Millions of people in the US and worldwide suffer from depression indicated by a persistent feeling of sadness, hopelessness, suicidal thoughts, and other mental and physical symptoms. A combined approach of exercising and meditating can help you overcome depression. This makes it yet another reason to include both in your lifestyle.
Meditation promotes mindfulness and healthy lifestyle choices, and it’s useful to make it an inevitable part of your lifestyle. Remember, you don’t have to meditate for hours. For beginners, even 10 minutes of meditation is enough to relax their mind. As you’re getting used to the idea of meditation, you can try to do it for up to 30 minutes. It all comes down to your needs.
Researchers also found that those who meditate had blood with elevated levels of pro-inflammatory gene expression in their immune cells. In short, there was less inflammation, which is good because inflammation in the body can cause cancer, cardiovascular diseases, and neurodegenerative diseases.
Meditate Before or After Exercise?
Combining meditation and exercise is easy; you can either meditate prior to or after your training. There is no “one size fits all” rule here. In short, you can choose the approach that you find more convenient.
Pre-workout meditation lets you relax and stretch your muscles. At the same time, when you work out, you can improve focus and control which are much needed. On the other hand, meditating after a workout reduces the levels of cortisol that tend to elevate when you’re exercising. Meditating post-workout also improves recovery and decreases pain.
While no research has compared which is better, meditating at the beginning of an exercise practice or meditating at the end, what is evident is that meditation can make exercise more powerful and vice versa.
Combining exercise and meditation can help build muscle. Toned, perfectly defined, and larger muscles are the goal most people want through workouts to reach. They’ve probably never thought it could be beneficial to add meditation to the mix.
How does meditation contribute? Well, it lowers stress, improves stamina and balances the hormones you need for muscle building including GH (growth hormone). In one study, men who were meditating produced more growth hormone than their counterparts who practiced other techniques of relaxation. Combine these two approaches to quicken muscle growth.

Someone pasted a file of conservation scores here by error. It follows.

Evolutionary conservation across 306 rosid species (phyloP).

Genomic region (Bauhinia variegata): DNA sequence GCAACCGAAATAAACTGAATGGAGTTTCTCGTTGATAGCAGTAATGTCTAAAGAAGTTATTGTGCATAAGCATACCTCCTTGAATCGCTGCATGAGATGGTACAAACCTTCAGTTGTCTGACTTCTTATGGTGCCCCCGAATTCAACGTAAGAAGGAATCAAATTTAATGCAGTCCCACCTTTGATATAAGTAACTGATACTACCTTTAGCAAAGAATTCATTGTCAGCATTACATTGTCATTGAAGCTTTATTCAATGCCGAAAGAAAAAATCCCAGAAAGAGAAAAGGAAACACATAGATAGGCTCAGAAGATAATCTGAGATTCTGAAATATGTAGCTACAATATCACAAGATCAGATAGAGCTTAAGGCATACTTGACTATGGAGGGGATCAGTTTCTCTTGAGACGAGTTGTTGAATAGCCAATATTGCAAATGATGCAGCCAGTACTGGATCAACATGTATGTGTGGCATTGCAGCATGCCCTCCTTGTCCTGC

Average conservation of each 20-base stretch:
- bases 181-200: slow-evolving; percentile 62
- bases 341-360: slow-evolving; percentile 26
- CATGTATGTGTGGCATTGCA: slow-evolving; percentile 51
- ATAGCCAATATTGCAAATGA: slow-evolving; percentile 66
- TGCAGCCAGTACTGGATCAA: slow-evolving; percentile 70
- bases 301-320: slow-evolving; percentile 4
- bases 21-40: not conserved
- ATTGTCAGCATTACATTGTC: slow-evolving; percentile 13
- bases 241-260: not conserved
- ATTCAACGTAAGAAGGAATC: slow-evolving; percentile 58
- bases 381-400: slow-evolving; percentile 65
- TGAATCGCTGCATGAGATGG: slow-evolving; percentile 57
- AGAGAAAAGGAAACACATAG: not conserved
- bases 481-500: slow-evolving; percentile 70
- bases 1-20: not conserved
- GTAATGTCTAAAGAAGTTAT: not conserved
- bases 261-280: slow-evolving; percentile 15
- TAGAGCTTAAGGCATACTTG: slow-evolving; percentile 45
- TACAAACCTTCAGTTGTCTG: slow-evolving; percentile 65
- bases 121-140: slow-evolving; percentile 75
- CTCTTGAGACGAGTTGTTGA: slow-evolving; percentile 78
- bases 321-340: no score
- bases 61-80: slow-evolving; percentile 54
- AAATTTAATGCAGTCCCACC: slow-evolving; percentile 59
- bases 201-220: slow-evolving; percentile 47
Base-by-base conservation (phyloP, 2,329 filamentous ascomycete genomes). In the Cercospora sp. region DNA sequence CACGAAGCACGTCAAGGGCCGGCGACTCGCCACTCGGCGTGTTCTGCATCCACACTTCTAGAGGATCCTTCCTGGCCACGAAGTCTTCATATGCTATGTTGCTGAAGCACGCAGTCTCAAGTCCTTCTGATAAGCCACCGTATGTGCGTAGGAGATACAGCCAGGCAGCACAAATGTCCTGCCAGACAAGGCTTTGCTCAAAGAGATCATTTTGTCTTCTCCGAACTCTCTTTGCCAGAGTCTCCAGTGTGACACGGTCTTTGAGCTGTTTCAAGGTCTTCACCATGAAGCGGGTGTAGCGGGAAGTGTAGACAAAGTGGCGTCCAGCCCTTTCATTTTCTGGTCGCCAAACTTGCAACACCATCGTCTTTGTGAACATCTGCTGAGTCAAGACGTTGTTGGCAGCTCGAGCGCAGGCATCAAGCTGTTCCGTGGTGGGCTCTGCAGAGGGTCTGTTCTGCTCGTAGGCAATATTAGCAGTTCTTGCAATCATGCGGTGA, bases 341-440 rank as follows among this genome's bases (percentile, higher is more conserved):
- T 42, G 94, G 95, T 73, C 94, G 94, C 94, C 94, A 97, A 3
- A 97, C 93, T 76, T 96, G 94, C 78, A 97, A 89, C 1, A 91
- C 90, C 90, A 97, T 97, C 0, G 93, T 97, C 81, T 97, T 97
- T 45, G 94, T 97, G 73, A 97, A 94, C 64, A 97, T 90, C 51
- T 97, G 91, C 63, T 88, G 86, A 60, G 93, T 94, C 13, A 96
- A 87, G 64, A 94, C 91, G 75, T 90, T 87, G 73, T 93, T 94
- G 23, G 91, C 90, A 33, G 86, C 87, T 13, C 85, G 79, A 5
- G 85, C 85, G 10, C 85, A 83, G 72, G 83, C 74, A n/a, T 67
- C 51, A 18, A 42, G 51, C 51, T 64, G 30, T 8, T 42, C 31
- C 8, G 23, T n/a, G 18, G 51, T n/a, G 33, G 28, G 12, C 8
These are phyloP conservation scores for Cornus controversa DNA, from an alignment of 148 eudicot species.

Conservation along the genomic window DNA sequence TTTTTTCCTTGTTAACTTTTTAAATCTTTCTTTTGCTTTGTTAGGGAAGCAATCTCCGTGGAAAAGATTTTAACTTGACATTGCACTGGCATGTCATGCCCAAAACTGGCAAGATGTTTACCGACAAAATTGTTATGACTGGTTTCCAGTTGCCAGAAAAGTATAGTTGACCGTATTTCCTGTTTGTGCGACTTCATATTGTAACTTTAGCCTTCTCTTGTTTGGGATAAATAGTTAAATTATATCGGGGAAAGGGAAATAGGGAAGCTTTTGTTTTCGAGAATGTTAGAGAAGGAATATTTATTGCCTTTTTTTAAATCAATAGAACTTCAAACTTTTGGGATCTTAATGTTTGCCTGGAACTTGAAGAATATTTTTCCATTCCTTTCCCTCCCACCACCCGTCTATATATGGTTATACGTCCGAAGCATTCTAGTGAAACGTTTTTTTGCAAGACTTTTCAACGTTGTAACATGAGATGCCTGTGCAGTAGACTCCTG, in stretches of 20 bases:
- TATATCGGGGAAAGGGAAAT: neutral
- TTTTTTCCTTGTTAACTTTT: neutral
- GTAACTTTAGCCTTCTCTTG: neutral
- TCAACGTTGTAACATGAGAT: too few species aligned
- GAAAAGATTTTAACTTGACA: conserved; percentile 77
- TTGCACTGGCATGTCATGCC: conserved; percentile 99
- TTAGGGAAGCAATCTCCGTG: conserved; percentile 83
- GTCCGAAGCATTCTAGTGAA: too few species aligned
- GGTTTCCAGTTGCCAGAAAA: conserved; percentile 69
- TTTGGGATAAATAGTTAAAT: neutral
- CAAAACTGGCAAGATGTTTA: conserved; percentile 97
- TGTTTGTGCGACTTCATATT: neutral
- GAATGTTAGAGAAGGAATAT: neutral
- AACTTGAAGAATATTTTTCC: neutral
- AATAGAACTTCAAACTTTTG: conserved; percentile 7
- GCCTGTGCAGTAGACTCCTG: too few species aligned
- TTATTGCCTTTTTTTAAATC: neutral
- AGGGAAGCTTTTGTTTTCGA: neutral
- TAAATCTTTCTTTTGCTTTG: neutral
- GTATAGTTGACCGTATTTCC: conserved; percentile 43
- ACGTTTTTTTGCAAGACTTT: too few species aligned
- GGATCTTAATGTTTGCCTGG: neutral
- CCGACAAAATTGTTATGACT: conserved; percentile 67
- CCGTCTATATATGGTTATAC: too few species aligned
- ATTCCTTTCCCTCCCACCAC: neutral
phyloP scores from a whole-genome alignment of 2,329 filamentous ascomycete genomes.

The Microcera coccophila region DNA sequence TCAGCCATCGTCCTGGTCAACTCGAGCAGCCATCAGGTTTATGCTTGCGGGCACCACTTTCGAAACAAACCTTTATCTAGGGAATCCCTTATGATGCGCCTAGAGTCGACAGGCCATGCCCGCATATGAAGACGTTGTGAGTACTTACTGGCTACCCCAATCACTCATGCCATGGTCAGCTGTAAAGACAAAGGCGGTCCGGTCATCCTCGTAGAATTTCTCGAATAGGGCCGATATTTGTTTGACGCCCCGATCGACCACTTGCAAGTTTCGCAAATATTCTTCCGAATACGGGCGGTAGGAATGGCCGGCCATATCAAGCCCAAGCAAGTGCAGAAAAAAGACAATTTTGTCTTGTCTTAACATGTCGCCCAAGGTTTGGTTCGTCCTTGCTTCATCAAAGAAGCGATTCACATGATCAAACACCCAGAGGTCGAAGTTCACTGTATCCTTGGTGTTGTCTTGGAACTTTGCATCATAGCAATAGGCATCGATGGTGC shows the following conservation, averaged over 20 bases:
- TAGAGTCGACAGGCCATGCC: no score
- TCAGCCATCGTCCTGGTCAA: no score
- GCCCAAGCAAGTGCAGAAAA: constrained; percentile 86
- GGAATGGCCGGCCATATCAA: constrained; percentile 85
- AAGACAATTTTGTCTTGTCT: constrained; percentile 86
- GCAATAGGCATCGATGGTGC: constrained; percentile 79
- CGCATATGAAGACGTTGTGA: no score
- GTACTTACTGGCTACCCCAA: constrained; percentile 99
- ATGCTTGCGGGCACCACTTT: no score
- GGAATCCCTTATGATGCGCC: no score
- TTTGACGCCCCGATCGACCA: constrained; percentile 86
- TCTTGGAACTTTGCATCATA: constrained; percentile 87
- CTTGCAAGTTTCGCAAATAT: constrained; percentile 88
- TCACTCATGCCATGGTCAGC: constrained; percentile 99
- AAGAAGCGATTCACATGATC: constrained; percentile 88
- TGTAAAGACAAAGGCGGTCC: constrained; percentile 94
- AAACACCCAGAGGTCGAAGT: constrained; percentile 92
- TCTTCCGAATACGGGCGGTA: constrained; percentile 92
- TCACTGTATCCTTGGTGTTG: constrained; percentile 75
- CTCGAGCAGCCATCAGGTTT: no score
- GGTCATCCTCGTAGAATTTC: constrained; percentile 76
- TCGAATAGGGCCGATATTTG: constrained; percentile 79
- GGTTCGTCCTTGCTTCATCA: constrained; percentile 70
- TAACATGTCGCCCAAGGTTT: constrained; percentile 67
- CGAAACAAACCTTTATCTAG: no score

The body needs to recover after every workout, no matter how intensive it may be. With that, meditation can help, and thus reduce the risk of injury. This ancient practice allows you to stay calm while exhibiting positive effects on the nervous system and improves the ability to ignore distractions. For recovery all of these factors are important.
Meditation allows you to train your mind just as your body gets trained by physical activity. It has a number of health benefits which improve the quality of your life. Meditation also helps you recover from injury by changing the perception of trauma or event circumstances, and allows the mind to deal more effectively with pain. It teaches you not to focus on pain, and its intensity is reduced. Proper recovery is vital to better outcomes for every active individual.
You’ve had those nights. You slide in to bed, close your eyes, exhausted, but before you can fall asleep your brain starts buzzing with thoughts of unfinished projects and stressful situations. Or you’ve had many of those nights and suffer from one of the most insufferable sleep disorders: insomnia. Well, before you turn to pills, try meditation. (But of course, you should always talk to your doctor first and foremost.)
In a study, which appeared in JAMA Internal Medicine, 25 middle-aged and older adults with sleeping problems completed a mindfulness awareness program that taught them to focus on in-the-moment experiences, thoughts, and emotions. Another group of 25 completed a sleep education class that taught them ways to improve their sleep habits. Both groups met six times, once a week for two-hour sessions.
In the end, the mindfulness group experienced less insomnia, fatigue, and depression.